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Wednesday, September 16, 2020, 12:03
Long March rocket sends 9 satellites into orbit from sea
By Zhao Lei on board Zhonghua Fuxing in the Yellow Sea
Wednesday, September 16, 2020, 12:03 By Zhao Lei on board Zhonghua Fuxing in the Yellow Sea

QINGDAO - China launched a Long March 11 solid-propellant carrier rocket from a ship in the Yellow Sea on Tuesday morning, sending nine satellites into orbit in the nation's second sea-based launch mission.

The Long March 11-HY2 — the 10th member of the Long March 11 family — blasted off at 9:22 am from the Debo 3, a self-propelled deck barge that was modified for the mission. The launch mission was conducted by the Taiyuan Satellite Launch Center.

The nine satellites will provide remote-sensing services to users in fields such as agriculture, forestry, land resources and environmental protection

About 13 minutes later, after traveling 535 kilometers, the rocket deployed nine Jilin 1 high-resolution Earth-observation satellites in sun-synchronous orbits.

Each of the satellites, developed by Changguang Satellite Technology in Changchun, Jilin province, weighs about 42 kilograms. They will provide remote-sensing services to users in fields such as agriculture, forestry, land resources and environmental protection.

ALSO READ: Rocket launch from sea planned as next chapter in China's space story

Three of the satellites will be used for video imaging, one of which is for China's popular video sharing platform Bilibili and another for the state broadcaster CCTV. The other six satellites are push-broom imaging satellites.

The Bilibili satellite has features of low development cost, low power consumption, lightweight and high resolution. It was designed to shoot videos and pictures for popular science. 

The satellite can obtain color videos and images with a resolution higher than 0.98 meters. The data will be used to create popular videos, covering fields such as science and technology, humanities, history and education, and will be released on Bilibili.

Nine satellites, belonging to the Jilin 1 Gaofen 03-1 group, are launched by a Long March 11 carrier rocket from the Debo 3 ship in the Yellow Sea, Sept 15, 2020. (PHOTO / XINHUA)

The Debo 3 belongs to the salvage bureau in Yantai, Shandong province. It is 159.6 meters long and 38.8 meters wide and has a carrying capacity of 20,500 metric tons. The ship is electrically propelled, with a maximum speed of 22.2 kilometers per hour.

The entire flight was controlled and monitored by engineers on board a support ship anchored several kilometers from the Debo 3. Spectators, including reporters and invited guests, were on board a large passenger liner nearby.

The mission helped to optimize seaborne launch procedures and improve the safety and reliability of such operations, laying a foundation for frequent sea-based launches in the future, said Jin Xin, the Long March 11 rocket's deputy project manager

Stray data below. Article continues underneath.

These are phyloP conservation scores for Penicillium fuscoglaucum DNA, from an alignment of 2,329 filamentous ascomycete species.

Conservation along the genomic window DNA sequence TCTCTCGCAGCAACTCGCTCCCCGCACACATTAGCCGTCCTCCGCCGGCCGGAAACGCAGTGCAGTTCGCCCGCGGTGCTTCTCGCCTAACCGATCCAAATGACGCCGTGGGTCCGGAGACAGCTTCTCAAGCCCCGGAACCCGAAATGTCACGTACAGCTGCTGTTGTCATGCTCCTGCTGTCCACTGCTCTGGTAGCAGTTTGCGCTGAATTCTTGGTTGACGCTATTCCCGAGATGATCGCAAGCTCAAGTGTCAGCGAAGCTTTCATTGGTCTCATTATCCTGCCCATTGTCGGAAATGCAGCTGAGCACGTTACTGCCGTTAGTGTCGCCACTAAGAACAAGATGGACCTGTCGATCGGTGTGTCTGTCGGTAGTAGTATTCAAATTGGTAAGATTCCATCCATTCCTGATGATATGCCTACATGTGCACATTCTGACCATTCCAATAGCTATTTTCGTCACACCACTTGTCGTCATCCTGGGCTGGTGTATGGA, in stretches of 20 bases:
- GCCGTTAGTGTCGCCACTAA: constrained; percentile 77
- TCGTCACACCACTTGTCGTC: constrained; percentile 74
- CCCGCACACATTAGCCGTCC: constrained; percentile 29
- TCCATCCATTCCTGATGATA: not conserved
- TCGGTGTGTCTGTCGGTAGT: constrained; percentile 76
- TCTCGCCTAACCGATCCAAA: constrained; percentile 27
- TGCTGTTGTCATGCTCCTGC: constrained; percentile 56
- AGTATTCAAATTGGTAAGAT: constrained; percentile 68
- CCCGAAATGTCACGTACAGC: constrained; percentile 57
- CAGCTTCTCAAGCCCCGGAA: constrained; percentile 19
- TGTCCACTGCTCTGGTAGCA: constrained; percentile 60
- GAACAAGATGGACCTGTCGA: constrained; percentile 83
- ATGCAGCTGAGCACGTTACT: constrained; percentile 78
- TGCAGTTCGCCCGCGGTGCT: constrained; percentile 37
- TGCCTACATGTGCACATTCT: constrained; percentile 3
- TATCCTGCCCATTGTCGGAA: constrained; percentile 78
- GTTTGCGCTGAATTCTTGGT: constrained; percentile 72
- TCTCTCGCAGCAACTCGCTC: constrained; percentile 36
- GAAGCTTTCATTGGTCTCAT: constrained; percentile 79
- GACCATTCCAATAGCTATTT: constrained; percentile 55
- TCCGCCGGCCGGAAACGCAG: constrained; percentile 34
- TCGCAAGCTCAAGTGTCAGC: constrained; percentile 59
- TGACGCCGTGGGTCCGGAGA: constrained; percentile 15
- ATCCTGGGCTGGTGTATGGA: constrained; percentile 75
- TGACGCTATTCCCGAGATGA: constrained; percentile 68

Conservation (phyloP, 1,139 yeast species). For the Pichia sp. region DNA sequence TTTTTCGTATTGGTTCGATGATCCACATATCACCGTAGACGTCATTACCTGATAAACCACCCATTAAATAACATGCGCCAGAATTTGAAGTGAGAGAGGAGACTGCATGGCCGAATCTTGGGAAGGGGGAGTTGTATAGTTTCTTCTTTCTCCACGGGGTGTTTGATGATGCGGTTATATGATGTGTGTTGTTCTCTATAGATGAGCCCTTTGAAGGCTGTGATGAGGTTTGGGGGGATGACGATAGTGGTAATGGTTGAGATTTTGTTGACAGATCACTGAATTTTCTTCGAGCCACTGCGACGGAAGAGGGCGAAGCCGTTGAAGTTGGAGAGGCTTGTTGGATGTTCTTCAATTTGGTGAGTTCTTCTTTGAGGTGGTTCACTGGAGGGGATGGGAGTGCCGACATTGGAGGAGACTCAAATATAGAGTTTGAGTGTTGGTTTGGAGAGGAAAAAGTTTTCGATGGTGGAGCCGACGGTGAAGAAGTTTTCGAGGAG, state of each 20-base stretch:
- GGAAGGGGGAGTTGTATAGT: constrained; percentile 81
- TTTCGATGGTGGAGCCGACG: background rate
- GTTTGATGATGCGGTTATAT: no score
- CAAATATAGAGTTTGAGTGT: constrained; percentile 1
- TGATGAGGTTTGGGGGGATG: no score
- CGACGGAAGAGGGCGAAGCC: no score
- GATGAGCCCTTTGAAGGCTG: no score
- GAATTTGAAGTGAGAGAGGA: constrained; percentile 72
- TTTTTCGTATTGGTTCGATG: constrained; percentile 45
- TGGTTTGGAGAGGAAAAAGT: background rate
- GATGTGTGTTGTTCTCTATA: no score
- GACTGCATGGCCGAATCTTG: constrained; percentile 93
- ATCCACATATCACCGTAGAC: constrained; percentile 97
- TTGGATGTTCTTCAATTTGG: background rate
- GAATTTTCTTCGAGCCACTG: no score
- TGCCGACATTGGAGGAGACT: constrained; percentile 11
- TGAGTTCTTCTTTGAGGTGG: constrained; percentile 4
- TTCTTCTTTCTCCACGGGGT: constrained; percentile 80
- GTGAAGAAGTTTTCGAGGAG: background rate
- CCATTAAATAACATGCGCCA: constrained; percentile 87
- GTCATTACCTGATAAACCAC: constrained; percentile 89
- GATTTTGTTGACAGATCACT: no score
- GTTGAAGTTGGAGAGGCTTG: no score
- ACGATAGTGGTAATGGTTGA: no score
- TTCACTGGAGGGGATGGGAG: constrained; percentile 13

The Long March 11's first launch from a ship took place in the Yellow Sea in June 2019 and put seven satellites into orbit. It was China's first space mission launched at sea.

That mission was more experimental than commercial as its major task was to test and verify seaborne launch technologies and equipment rather than serve a commercial purpose, said Jin Xin, the rocket's deputy project manager.

Therefore, Tuesday's launch should be seen as the rocket's, and China's, first sea-based commercial flight operation, he noted.

In addition to its commercial purpose, the mission also helped to optimize seaborne launch procedures and improve the safety and reliability of those operations, paving the way for future sea-based launches that will be conducted frequently, Jin said.

Peng Kunya, the rocket's chief designer, said the sea area used in Tuesday's launch can be used in future missions to lift satellites into sun-synchronous orbits, adding that the advantages of sea-based launches — higher efficiency, flexibility and safety — will attract more clients.

Designed and built by the China Academy of Launch Vehicle Technology, the Long March 11 is the only solid-fuel rocket in the Long March family, the pillar of China's space programs.

It is 20.8 meters long, has a diameter of 2 meters and a liftoff weight of 58 tons. The academy says it can place satellites in low-Earth orbits or sun-synchronous orbits.

READ MORE: Designers working on new, more powerful Long March 11 rocket

China launches a Long March 11 solid-propellant carrier rocket carrying nine satellites from the Debo 3 ship in the Yellow Sea on Sept 15, 2020. (PHOTO PROVIDED TO CHINADAILY.COM.CN)

It made its debut flight in September 2015 from the Jiuquan Satellite Launch Center in northwestern China's Gobi Desert.

The rocket has so far performed 10 launches-eight from launch centers on land and two from ships-that successfully placed 51 satellites into orbit.

Designers have started to develop an upgraded variant of the Long March 11, which will be more powerful than the existing model, project managers said.

The new type will be able to send a 2-ton satellite into low orbit. It is expected to perform its first launch at sea around 2022, they said.

China is now the only nation that is independently able to conduct sea-based space launches.

With Xinhua inputs


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